In a preferred embodiment, the present invention is formed as an elongated assembly having an outside diameter which is sized to fit within a diameter of a conventional borehole. The assembly is preferably attached to drill pipe and lowered into a borehole to an appropriate depth corresponding to a pay zone of interest. A lower portion of the assembly, which is located at the deeper depth in the borehole, is constructed in the form of a bellows which functions as a pilot/anchor for the assembly. A group of deployable cutting elements are disposed above the bellows and below a sliding power transfer unit which forms the upper portion of the assembly and attaches to a drill stem.
In operation, the borehole reamer is lowered into a borehole to an appropriate depth. Drilling fluid is introduced into the bellows which expands laterally into the borehole wall, thereby effectively anchoring the lower end of the assembly. Next, the power transfer unit is forced bottomward by either drilling fluid pressure or by the weight of the drill string bearing on the anchored bellows. Thus, the cutting elements flex outwardly into the borehole wall while rotating with the drill stem. The cutting elements are of sufficient size that, when fully deployed, they may cut away sufficient material to expand the diameter of the borehole on the order of several feet.
Once the borehole diameter is expanded by the desired amount, including back-reaming, if needed, drill string rotation is reversed, momentarily, to unlock the power transfer unit, thereby releasing the cutting elements to return to their original positions. At this point, the reamer may be withdrawn from the hole and conventional drilling or other operations resumed. Alternatively, the borehole reamer may be repositioned at a different depth of interest and the process repeated.
One of the major advantages of the present invention is the ability to accurately target borehole diameter expansion to depths of interest. Thus, the present invention represents a significant advance over prior approaches in which the borehole diameter is increased down the full depth of the hole at substantial cost. Another major advantage of the present invention is the ability to substantially expand the borehole diameter on the order of feet or teens of feet, thereby dramatically increasing the exposed surface area of the resource-bearing formation and, in turn, increasing the volume of resource which exits the formation into the borehole.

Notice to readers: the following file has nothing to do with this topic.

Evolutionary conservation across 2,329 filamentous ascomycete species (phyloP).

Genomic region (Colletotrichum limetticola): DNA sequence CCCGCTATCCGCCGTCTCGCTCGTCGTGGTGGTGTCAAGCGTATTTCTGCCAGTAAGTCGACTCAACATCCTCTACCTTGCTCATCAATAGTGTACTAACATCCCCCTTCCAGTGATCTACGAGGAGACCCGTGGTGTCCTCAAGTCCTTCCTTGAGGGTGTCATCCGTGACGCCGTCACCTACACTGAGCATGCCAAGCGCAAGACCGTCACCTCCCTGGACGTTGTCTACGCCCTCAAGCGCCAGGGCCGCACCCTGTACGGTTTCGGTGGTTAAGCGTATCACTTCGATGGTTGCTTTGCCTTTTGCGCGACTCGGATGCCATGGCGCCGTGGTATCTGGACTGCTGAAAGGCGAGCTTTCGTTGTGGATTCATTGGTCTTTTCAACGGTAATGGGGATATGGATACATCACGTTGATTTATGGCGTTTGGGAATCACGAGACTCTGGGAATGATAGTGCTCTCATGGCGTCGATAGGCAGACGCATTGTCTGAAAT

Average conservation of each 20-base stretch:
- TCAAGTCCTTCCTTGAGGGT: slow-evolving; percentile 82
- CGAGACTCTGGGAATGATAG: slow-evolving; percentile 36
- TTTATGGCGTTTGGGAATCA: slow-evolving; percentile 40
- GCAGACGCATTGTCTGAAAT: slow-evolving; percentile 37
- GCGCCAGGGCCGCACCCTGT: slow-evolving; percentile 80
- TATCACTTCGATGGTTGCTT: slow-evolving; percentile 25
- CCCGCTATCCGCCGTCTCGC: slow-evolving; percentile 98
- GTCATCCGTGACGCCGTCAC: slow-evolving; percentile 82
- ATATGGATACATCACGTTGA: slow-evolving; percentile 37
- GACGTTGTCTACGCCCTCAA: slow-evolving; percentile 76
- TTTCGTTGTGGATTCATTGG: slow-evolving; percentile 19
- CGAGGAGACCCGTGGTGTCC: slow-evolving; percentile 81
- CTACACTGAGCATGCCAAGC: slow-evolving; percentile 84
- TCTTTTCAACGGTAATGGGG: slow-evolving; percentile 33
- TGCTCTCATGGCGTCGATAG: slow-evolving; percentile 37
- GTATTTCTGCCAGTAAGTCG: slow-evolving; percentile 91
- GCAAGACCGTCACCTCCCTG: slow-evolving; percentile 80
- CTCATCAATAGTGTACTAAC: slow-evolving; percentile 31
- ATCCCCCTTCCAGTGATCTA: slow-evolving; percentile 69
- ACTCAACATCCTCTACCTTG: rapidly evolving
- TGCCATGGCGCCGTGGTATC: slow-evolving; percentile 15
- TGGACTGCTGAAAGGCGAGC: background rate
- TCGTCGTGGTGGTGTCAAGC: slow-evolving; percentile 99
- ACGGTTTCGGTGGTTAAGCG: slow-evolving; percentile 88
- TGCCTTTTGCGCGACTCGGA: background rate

Another major advantage of the present invention is the ability to substantially prevent “drifting” or deviation. This is achieved through a combination of the anchor bellows and power transfer unit remaining in constant contact with the borehole wall. Directional stability is enhanced by the geometric balance or symmetry of the borehole reamer and the common longitudinal axis of the original borehole and assembly of rotating elements from surface to bottom of borehole.
Other advantages of the present invention include simplicity of construction, assembly, downhole insertion, operational expansion and contraction, and uphole retrieval, when appropriately dimensioned, for tasks commonly performed by conventional borehole reamers.
The present invention may also be advantageously used in applications not related to the production of resources. In construction projects which require footings to support heavy structures, the present invention may be used to ream or backream suitable spaces into which concrete may be poured or pumped under pressure.
The invention description below refers to the accompanying drawings, of which: